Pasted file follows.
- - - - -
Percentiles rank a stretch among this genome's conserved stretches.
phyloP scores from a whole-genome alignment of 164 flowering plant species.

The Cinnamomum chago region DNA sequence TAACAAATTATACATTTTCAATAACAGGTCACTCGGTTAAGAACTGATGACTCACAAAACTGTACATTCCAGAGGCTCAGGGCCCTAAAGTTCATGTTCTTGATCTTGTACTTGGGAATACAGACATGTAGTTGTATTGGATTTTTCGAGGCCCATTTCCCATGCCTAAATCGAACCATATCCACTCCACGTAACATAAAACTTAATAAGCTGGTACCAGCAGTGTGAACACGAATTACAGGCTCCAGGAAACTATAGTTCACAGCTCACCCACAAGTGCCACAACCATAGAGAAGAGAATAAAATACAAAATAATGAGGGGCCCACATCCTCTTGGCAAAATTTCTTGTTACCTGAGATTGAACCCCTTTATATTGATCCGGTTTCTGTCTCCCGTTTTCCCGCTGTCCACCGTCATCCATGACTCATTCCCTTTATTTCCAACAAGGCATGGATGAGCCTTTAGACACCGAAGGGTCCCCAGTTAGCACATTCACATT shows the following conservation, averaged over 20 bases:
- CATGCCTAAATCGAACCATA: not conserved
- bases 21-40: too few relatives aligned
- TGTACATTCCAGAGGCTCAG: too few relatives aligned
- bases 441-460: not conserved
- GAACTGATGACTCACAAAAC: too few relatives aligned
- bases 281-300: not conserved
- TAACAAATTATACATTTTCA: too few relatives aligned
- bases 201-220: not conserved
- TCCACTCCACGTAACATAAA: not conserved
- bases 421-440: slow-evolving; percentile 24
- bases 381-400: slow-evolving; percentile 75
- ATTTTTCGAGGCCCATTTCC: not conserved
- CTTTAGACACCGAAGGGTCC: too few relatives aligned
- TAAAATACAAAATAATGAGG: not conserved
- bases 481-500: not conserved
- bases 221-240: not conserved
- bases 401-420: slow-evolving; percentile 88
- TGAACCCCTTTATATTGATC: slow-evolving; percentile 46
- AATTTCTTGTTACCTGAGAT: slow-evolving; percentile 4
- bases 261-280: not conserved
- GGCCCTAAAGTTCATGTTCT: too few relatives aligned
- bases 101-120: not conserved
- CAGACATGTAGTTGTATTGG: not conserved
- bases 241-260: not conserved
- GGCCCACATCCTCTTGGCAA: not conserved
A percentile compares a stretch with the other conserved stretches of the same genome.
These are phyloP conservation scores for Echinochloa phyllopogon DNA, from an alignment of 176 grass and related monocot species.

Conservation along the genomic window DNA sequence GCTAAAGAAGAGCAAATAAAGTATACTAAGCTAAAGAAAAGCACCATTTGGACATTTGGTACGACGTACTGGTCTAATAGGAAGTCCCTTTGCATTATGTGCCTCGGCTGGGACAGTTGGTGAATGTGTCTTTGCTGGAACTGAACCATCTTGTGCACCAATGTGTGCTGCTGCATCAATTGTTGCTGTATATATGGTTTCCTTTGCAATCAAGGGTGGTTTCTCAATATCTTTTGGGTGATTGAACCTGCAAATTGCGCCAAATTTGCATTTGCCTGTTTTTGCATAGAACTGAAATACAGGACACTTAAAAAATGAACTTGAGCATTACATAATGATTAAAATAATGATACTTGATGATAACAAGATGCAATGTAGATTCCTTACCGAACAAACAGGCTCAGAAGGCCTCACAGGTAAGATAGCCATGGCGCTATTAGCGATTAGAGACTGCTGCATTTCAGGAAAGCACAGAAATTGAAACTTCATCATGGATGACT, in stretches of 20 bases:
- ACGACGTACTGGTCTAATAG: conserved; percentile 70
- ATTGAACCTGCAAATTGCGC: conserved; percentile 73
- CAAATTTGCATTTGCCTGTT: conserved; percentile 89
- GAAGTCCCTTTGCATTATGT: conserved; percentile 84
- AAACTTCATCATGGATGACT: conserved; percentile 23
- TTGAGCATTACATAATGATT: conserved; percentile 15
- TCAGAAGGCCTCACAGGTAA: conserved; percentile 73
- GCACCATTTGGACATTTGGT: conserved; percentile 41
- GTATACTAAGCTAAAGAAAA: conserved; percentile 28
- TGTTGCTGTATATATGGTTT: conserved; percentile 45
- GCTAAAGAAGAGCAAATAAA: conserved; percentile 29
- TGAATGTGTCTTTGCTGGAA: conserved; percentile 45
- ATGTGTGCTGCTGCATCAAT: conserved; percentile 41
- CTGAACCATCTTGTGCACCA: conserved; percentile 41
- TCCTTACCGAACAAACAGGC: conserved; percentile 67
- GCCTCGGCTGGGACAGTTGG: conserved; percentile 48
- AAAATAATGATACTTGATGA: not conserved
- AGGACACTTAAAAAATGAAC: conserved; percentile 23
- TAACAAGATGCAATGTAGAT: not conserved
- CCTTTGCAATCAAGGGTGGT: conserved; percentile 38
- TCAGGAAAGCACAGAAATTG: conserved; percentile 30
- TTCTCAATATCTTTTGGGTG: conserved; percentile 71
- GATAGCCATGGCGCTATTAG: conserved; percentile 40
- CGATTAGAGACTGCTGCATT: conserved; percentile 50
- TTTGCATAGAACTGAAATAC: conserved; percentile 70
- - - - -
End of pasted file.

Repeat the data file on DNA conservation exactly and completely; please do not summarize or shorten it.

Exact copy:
Percentiles rank a stretch among this genome's conserved stretches.
phyloP scores from a whole-genome alignment of 164 flowering plant species.

The Cinnamomum chago region DNA sequence TAACAAATTATACATTTTCAATAACAGGTCACTCGGTTAAGAACTGATGACTCACAAAACTGTACATTCCAGAGGCTCAGGGCCCTAAAGTTCATGTTCTTGATCTTGTACTTGGGAATACAGACATGTAGTTGTATTGGATTTTTCGAGGCCCATTTCCCATGCCTAAATCGAACCATATCCACTCCACGTAACATAAAACTTAATAAGCTGGTACCAGCAGTGTGAACACGAATTACAGGCTCCAGGAAACTATAGTTCACAGCTCACCCACAAGTGCCACAACCATAGAGAAGAGAATAAAATACAAAATAATGAGGGGCCCACATCCTCTTGGCAAAATTTCTTGTTACCTGAGATTGAACCCCTTTATATTGATCCGGTTTCTGTCTCCCGTTTTCCCGCTGTCCACCGTCATCCATGACTCATTCCCTTTATTTCCAACAAGGCATGGATGAGCCTTTAGACACCGAAGGGTCCCCAGTTAGCACATTCACATT shows the following conservation, averaged over 20 bases:
- CATGCCTAAATCGAACCATA: not conserved
- bases 21-40: too few relatives aligned
- TGTACATTCCAGAGGCTCAG: too few relatives aligned
- bases 441-460: not conserved
- GAACTGATGACTCACAAAAC: too few relatives aligned
- bases 281-300: not conserved
- TAACAAATTATACATTTTCA: too few relatives aligned
- bases 201-220: not conserved
- TCCACTCCACGTAACATAAA: not conserved
- bases 421-440: slow-evolving; percentile 24
- bases 381-400: slow-evolving; percentile 75
- ATTTTTCGAGGCCCATTTCC: not conserved
- CTTTAGACACCGAAGGGTCC: too few relatives aligned
- TAAAATACAAAATAATGAGG: not conserved
- bases 481-500: not conserved
- bases 221-240: not conserved
- bases 401-420: slow-evolving; percentile 88
- TGAACCCCTTTATATTGATC: slow-evolving; percentile 46
- AATTTCTTGTTACCTGAGAT: slow-evolving; percentile 4
- bases 261-280: not conserved
- GGCCCTAAAGTTCATGTTCT: too few relatives aligned
- bases 101-120: not conserved
- CAGACATGTAGTTGTATTGG: not conserved
- bases 241-260: not conserved
- GGCCCACATCCTCTTGGCAA: not conserved
A percentile compares a stretch with the other conserved stretches of the same genome.
These are phyloP conservation scores for Echinochloa phyllopogon DNA, from an alignment of 176 grass and related monocot species.

Conservation along the genomic window DNA sequence GCTAAAGAAGAGCAAATAAAGTATACTAAGCTAAAGAAAAGCACCATTTGGACATTTGGTACGACGTACTGGTCTAATAGGAAGTCCCTTTGCATTATGTGCCTCGGCTGGGACAGTTGGTGAATGTGTCTTTGCTGGAACTGAACCATCTTGTGCACCAATGTGTGCTGCTGCATCAATTGTTGCTGTATATATGGTTTCCTTTGCAATCAAGGGTGGTTTCTCAATATCTTTTGGGTGATTGAACCTGCAAATTGCGCCAAATTTGCATTTGCCTGTTTTTGCATAGAACTGAAATACAGGACACTTAAAAAATGAACTTGAGCATTACATAATGATTAAAATAATGATACTTGATGATAACAAGATGCAATGTAGATTCCTTACCGAACAAACAGGCTCAGAAGGCCTCACAGGTAAGATAGCCATGGCGCTATTAGCGATTAGAGACTGCTGCATTTCAGGAAAGCACAGAAATTGAAACTTCATCATGGATGACT, in stretches of 20 bases:
- ACGACGTACTGGTCTAATAG: conserved; percentile 70
- ATTGAACCTGCAAATTGCGC: conserved; percentile 73
- CAAATTTGCATTTGCCTGTT: conserved; percentile 89
- GAAGTCCCTTTGCATTATGT: conserved; percentile 84
- AAACTTCATCATGGATGACT: conserved; percentile 23
- TTGAGCATTACATAATGATT: conserved; percentile 15
- TCAGAAGGCCTCACAGGTAA: conserved; percentile 73
- GCACCATTTGGACATTTGGT: conserved; percentile 41
- GTATACTAAGCTAAAGAAAA: conserved; percentile 28
- TGTTGCTGTATATATGGTTT: conserved; percentile 45
- GCTAAAGAAGAGCAAATAAA: conserved; percentile 29
- TGAATGTGTCTTTGCTGGAA: conserved; percentile 45
- ATGTGTGCTGCTGCATCAAT: conserved; percentile 41
- CTGAACCATCTTGTGCACCA: conserved; percentile 41
- TCCTTACCGAACAAACAGGC: conserved; percentile 67
- GCCTCGGCTGGGACAGTTGG: conserved; percentile 48
- AAAATAATGATACTTGATGA: not conserved
- AGGACACTTAAAAAATGAAC: conserved; percentile 23
- TAACAAGATGCAATGTAGAT: not conserved
- CCTTTGCAATCAAGGGTGGT: conserved; percentile 38
- TCAGGAAAGCACAGAAATTG: conserved; percentile 30
- TTCTCAATATCTTTTGGGTG: conserved; percentile 71
- GATAGCCATGGCGCTATTAG: conserved; percentile 40
- CGATTAGAGACTGCTGCATT: conserved; percentile 50
- TTTGCATAGAACTGAAATAC: conserved; percentile 70